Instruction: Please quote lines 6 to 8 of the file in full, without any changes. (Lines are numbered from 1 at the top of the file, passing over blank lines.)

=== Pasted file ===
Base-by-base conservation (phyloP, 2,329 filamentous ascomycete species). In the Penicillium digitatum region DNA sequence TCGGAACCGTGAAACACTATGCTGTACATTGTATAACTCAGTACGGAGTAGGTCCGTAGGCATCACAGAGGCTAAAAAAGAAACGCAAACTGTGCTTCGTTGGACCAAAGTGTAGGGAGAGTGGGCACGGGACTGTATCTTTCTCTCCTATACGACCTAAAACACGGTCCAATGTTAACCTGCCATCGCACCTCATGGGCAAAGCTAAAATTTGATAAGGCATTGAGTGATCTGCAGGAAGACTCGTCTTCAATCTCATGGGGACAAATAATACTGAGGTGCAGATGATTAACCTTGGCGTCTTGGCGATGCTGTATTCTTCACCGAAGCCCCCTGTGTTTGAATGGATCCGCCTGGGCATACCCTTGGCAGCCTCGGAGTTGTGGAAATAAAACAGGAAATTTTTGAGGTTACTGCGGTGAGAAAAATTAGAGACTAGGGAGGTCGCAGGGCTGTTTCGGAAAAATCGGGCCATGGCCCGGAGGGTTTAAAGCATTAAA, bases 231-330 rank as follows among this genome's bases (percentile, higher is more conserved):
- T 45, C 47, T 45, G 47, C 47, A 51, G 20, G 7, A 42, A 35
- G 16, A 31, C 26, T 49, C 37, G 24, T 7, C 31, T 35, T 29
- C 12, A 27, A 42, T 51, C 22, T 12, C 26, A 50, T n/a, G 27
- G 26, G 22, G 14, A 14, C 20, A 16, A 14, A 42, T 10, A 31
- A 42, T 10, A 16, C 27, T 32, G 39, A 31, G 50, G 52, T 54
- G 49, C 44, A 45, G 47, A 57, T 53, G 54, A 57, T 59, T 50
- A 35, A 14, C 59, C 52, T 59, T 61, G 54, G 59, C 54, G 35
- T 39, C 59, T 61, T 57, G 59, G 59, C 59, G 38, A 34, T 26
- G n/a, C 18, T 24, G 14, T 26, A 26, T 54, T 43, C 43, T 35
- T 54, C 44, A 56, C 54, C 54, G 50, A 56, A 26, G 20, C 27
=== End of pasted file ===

- A 42, T 10, A 16, C 27, T 32, G 39, A 31, G 50, G 52, T 54
- G 49, C 44, A 45, G 47, A 57, T 53, G 54, A 57, T 59, T 50
- A 35, A 14, C 59, C 52, T 59, T 61, G 54, G 59, C 54, G 35